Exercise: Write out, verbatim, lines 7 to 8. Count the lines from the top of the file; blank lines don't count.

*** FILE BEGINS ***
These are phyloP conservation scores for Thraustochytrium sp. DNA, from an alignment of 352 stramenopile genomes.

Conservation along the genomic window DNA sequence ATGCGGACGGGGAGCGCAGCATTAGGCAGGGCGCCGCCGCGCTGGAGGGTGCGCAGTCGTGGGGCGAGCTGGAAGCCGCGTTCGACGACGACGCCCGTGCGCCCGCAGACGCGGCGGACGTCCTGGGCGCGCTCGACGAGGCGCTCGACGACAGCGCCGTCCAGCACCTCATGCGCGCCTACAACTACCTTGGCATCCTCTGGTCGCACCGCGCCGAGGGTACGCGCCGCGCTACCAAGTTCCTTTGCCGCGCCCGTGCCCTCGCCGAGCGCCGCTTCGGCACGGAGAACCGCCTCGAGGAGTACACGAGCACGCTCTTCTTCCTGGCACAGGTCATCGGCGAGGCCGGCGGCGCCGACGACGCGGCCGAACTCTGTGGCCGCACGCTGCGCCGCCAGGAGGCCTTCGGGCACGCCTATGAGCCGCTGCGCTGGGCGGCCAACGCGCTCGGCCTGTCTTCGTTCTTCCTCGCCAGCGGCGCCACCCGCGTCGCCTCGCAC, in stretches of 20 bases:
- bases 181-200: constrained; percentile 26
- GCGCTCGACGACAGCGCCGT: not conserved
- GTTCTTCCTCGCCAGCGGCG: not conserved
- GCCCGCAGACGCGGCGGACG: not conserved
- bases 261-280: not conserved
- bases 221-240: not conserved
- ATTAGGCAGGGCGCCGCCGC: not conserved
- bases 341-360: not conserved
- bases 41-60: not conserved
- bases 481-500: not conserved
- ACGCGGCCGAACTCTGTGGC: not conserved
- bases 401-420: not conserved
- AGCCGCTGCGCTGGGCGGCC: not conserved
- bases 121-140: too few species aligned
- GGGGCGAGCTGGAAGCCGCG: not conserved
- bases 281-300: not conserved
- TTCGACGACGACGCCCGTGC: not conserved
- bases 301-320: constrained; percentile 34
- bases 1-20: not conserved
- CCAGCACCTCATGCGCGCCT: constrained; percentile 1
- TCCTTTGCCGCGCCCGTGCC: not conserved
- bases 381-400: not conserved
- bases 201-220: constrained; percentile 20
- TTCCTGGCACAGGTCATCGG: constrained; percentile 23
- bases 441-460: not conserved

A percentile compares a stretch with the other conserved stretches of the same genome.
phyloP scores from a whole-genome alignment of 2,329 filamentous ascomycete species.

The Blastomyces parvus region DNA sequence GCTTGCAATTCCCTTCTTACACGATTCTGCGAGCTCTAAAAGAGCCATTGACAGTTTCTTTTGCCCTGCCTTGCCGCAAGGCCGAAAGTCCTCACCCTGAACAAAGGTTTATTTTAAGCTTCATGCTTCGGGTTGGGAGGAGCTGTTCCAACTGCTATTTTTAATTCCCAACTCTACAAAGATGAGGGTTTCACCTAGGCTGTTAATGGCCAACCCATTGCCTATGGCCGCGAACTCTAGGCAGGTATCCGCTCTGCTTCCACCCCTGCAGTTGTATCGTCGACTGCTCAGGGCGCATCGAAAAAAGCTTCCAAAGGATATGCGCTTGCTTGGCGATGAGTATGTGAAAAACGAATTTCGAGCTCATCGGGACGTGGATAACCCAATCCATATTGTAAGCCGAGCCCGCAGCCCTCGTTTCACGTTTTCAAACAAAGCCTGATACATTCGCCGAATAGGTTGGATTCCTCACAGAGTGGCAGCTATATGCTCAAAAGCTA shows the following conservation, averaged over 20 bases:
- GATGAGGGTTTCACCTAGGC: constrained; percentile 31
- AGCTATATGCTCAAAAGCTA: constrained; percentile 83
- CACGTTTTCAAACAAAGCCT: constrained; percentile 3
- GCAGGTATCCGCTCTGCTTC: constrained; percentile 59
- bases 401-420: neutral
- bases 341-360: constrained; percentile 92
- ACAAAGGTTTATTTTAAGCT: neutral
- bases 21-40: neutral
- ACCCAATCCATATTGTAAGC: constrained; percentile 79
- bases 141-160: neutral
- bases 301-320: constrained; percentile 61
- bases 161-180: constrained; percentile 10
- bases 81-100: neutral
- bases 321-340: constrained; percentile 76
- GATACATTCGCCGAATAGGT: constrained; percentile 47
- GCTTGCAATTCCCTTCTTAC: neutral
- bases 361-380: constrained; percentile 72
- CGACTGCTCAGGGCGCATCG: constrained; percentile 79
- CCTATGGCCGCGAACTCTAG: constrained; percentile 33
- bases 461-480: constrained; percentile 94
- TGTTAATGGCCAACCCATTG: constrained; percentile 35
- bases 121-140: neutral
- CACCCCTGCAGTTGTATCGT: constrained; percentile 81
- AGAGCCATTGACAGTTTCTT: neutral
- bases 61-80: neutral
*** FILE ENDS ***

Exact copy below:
- bases 261-280: not conserved
- bases 221-240: not conserved